10 AUGUST 1985, Page 19

LETTERS Reagan deserves better

Sir: Christopher Hitchens's article, ghoulishly announced as 'Living with a dying President', (20 July) was one of the most tasteless, dishonest, and pretentious I have ever read about American affairs in a serious publication. The author's claim about Mr Reagan's recent illness that, Like the British during the Abdication crisis, you had to follow the foreign press to find out what was going on,' is a falsehood and a conceit. President Reagan's health has been thoroughly cov- ered in the media of this continent, with- out, as far as I have observed, recourse to Hitchens's notion that the President's post- operative requirements for lavatory visits during his upcoming meeting with Soviet leader Gorbachev will be such that he should spare `us [the Western World] any further embarrassment by resigning now'. Hitchens states that he has examined the background of Mr Reagan's doctor (`this is America' after all), and modestly con- cludes that he (Hitchens), apparently un- like anyone m the United States, is qual- ified to diagnose the impact of the Presi- dent's bowel movements upon his powers of concentration (`mental capacity has nev- er been his strong suit'). Only Hitchens knows for sure that Mr Reagan was aware of his condition 14 months ago but, in a very self-sacrificing' act, deferred his surgery in order not to 'spoil the chances of a second term'. Must we wait for a Hitch- ens sequel to learn why the President left it until eight months after his landslide re- election to cast out this malignancy? I have generally been disappointed by the lack of integrity and serious analysis in British (and most foreign) reporting of American affairs. This was one of the lesser reasons why I recently purchased a sizeable interest in the Telegraph, as it is (along with the Times, the Financial Times, and the Economist) one of the few British publications whose reports on the United States are not habitually snobbish, envious and simplistic. There is ample room for debate over Mr Reagan's performance as President, but no one in his right mind could dispute that he has been an effective and often a courageous leader. As a statesman and as a cancer patient, he deserves better than Hitchens's nasty, macabre, vulgar, and insolent claptrap. So, even, does the Spectator's readership. Conrad M. Black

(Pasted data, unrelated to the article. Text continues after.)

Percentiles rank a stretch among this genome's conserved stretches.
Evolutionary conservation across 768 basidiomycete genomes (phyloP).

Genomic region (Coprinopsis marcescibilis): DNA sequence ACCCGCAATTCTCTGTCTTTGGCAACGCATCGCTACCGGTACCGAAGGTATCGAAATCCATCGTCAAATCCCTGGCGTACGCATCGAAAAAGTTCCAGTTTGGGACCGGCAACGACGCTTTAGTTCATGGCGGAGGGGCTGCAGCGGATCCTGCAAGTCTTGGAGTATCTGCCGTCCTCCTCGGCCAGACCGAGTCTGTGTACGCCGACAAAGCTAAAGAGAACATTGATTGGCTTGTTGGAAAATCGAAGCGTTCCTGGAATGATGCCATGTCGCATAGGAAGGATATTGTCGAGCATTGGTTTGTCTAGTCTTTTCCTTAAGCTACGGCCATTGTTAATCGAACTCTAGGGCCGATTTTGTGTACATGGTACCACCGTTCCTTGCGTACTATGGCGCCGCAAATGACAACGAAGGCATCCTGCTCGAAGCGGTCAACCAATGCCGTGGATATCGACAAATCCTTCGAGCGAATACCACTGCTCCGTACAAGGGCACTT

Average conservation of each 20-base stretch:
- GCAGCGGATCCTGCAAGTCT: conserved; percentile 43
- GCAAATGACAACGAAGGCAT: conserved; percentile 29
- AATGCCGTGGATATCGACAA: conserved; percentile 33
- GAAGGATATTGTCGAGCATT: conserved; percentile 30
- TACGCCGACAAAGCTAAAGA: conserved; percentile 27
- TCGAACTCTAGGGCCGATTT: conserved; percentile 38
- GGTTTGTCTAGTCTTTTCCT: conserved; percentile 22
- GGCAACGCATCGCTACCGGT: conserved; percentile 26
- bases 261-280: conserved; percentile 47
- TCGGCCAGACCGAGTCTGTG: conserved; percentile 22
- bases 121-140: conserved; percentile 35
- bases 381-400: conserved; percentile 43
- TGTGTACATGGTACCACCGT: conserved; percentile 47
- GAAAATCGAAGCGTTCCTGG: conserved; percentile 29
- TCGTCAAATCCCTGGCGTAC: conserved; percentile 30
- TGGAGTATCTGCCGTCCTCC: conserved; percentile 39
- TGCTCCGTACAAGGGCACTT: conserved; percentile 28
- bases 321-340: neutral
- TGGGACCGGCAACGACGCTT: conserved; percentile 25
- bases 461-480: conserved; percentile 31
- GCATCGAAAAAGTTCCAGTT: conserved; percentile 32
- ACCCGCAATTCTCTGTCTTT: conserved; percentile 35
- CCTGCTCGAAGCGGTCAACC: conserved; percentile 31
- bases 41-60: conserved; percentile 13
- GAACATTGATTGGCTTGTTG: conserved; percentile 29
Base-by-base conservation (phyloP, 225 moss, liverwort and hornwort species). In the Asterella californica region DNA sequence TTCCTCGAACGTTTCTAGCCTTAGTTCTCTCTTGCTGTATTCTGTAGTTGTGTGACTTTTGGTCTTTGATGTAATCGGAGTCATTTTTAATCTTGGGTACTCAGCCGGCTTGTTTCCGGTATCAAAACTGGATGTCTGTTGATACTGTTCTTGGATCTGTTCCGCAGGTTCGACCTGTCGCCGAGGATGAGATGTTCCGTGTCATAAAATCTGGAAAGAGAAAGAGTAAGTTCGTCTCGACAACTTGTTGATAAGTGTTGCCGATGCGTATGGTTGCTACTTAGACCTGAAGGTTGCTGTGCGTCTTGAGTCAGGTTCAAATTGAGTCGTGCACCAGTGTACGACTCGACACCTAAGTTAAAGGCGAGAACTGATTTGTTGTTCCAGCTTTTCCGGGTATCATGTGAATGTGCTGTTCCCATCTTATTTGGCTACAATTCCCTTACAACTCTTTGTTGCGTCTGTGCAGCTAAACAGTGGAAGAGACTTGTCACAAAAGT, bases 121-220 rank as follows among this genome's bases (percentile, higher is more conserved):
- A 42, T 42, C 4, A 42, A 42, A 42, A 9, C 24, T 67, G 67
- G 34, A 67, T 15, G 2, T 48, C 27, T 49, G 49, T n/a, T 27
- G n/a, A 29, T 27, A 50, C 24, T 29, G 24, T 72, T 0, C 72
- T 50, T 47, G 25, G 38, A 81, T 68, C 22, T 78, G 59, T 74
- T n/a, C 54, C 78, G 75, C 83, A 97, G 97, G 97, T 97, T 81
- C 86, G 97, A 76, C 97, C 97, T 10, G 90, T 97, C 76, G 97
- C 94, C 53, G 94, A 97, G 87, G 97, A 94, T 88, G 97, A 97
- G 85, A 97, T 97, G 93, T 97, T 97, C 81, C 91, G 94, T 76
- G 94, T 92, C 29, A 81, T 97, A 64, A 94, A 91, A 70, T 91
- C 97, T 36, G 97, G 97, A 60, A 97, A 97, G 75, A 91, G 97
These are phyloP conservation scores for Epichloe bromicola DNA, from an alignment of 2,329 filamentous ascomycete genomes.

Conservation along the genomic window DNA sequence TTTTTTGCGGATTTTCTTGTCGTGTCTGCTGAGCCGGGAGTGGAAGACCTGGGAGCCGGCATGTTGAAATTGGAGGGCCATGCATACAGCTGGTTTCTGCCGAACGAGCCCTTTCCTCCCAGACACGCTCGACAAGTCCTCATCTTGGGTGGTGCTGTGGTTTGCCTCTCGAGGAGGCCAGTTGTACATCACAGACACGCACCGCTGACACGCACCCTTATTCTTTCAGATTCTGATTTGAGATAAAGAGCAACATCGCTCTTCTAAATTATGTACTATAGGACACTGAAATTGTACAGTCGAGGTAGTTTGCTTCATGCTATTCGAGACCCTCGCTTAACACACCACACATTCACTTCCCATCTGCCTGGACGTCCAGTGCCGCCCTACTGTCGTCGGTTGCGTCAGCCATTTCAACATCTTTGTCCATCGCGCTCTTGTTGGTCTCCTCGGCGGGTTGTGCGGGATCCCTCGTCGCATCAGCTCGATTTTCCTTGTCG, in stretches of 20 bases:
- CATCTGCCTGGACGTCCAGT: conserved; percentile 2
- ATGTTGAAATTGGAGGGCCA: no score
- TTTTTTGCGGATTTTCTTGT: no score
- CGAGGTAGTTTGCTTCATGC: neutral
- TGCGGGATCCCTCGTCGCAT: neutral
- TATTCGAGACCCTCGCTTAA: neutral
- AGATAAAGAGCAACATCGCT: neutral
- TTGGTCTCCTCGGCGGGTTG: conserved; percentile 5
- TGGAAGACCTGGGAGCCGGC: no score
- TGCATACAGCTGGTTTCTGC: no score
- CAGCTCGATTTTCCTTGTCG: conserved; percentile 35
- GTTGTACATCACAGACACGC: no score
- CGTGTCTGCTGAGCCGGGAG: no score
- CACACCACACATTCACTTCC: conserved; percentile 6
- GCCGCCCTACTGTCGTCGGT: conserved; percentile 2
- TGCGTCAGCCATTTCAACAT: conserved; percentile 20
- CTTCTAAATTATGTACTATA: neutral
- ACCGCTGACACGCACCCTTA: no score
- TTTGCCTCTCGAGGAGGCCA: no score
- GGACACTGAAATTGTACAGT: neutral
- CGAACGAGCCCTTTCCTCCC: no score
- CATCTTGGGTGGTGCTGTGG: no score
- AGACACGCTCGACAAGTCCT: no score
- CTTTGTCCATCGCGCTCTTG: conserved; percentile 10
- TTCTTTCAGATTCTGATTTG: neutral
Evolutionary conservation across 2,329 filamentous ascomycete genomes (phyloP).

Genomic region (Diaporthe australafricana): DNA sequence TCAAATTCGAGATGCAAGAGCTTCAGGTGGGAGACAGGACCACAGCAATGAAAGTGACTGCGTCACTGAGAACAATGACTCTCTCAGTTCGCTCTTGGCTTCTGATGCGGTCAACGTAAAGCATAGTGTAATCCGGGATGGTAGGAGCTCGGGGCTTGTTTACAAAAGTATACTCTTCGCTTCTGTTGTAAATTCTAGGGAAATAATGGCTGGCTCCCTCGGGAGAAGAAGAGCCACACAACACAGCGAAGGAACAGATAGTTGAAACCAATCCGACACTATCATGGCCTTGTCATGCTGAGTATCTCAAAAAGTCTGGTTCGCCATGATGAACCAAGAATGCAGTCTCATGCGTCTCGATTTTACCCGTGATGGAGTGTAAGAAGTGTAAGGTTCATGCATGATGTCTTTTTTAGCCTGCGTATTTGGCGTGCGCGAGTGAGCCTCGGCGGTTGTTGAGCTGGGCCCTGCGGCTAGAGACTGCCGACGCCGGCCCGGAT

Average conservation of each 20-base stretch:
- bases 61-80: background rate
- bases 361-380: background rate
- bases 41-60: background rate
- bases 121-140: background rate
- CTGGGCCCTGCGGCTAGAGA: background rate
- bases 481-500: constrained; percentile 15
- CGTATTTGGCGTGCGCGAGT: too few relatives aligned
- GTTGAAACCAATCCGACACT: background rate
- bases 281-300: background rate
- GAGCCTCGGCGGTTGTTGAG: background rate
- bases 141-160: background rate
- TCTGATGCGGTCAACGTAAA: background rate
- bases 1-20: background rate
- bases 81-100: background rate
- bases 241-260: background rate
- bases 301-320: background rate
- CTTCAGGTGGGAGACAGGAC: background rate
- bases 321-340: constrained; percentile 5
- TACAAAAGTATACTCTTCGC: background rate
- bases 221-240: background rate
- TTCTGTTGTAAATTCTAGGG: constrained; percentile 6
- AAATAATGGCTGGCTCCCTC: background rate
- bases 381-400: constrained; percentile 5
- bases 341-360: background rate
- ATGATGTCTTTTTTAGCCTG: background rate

Chairman, Argus Corporation Ltd, 10 Toronto Street, Toronto